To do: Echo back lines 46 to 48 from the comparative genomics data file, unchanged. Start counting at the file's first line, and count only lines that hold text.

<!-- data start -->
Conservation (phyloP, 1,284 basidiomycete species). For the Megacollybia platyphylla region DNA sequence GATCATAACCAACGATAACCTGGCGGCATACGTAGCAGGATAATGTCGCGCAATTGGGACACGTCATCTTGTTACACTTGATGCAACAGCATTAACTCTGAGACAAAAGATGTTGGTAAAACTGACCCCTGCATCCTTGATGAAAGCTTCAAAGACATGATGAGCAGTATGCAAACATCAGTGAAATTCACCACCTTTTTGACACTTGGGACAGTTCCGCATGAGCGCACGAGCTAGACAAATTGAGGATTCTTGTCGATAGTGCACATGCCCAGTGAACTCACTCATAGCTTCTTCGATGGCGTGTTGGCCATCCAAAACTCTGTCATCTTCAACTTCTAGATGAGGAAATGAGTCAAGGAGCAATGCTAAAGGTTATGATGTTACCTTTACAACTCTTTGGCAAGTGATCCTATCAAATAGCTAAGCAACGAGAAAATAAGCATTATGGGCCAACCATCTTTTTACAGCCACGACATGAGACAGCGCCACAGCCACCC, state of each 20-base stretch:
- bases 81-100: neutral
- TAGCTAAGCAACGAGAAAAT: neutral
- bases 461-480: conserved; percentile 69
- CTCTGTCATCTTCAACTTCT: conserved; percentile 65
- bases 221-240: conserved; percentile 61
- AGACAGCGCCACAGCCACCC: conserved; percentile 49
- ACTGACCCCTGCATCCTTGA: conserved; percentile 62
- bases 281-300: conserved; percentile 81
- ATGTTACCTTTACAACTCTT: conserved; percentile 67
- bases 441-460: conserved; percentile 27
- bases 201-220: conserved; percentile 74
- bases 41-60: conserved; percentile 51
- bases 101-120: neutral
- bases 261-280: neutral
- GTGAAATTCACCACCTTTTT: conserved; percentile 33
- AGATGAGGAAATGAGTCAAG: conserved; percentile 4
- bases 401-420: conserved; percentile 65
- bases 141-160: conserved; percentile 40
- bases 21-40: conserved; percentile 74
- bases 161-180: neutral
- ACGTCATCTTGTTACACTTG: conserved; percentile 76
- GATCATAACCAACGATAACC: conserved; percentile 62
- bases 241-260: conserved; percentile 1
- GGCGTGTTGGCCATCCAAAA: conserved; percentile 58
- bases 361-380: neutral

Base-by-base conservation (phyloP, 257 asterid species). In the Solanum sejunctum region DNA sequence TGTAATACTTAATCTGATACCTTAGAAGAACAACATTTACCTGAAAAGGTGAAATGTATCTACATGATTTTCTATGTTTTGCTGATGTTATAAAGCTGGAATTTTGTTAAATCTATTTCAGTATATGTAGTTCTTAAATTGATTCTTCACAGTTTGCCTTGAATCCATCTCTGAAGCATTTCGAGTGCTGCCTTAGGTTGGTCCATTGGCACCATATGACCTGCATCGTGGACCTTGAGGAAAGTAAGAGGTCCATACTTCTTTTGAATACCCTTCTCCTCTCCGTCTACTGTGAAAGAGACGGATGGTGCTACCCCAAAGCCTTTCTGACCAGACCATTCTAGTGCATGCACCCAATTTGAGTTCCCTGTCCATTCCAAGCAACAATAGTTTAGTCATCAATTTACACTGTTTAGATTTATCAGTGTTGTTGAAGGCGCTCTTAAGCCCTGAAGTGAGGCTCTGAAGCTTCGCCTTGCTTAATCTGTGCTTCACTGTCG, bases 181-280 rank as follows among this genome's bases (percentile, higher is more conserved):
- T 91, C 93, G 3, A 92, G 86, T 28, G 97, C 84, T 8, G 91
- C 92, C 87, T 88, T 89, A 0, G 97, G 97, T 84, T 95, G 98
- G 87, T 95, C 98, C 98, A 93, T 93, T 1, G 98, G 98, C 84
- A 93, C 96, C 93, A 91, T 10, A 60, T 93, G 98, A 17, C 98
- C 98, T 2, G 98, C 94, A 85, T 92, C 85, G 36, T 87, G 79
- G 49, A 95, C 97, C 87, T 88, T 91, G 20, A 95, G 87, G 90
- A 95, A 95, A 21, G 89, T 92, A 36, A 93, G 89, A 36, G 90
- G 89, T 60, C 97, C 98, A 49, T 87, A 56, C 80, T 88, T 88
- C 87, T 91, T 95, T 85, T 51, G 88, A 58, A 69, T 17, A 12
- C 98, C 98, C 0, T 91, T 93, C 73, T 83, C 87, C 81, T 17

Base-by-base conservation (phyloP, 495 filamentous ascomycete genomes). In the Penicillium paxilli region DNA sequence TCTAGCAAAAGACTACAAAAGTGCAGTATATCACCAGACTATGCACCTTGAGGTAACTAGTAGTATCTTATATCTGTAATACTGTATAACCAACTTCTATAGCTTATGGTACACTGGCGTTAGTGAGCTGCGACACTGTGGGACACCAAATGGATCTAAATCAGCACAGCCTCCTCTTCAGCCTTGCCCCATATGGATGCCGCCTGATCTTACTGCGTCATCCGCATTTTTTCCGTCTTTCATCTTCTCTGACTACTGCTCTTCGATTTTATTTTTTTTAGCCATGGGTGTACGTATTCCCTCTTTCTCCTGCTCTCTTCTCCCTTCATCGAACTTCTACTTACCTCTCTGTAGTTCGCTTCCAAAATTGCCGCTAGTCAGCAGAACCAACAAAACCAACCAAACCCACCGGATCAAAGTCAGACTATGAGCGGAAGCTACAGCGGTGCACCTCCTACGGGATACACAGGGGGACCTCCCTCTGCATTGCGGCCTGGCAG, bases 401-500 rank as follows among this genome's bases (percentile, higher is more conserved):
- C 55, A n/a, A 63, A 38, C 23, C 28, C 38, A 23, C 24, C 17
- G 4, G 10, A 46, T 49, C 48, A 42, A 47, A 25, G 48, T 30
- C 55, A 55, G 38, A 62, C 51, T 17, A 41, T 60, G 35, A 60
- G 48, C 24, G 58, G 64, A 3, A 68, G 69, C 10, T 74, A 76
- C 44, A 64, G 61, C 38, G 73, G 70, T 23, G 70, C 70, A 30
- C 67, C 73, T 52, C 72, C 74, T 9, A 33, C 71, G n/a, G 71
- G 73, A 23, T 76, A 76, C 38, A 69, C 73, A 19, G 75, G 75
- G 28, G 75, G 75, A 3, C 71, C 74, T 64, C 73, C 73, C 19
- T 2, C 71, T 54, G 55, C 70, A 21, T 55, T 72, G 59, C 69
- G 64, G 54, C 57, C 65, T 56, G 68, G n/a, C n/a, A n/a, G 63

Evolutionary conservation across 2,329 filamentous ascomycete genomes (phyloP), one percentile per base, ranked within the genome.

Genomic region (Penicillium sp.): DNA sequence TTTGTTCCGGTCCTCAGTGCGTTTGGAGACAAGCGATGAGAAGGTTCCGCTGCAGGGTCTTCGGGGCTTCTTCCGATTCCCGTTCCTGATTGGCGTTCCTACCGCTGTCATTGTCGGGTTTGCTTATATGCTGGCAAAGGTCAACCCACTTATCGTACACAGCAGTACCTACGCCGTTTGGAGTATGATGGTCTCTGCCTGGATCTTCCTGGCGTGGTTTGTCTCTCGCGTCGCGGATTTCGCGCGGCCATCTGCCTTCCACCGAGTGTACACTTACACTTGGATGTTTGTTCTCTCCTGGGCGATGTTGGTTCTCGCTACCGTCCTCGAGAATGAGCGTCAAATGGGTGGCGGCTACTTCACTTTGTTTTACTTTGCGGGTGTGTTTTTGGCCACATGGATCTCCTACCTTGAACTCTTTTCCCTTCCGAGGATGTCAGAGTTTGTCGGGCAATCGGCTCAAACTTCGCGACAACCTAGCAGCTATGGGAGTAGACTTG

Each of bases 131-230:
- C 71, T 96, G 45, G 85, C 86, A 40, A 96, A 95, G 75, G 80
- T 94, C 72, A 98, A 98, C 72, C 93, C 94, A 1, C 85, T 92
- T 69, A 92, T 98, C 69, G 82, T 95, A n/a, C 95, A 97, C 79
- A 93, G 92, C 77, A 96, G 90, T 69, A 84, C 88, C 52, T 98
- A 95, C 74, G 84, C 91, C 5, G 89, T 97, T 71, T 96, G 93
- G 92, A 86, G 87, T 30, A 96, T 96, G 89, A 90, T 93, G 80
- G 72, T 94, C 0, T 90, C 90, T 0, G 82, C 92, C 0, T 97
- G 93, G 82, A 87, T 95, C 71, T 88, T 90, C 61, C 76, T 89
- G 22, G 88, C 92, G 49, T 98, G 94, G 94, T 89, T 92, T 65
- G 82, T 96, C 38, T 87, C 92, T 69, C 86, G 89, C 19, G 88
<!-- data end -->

- G 28, G 75, G 75, A 3, C 71, C 74, T 64, C 73, C 73, C 19
- T 2, C 71, T 54, G 55, C 70, A 21, T 55, T 72, G 59, C 69
- G 64, G 54, C 57, C 65, T 56, G 68, G n/a, C n/a, A n/a, G 63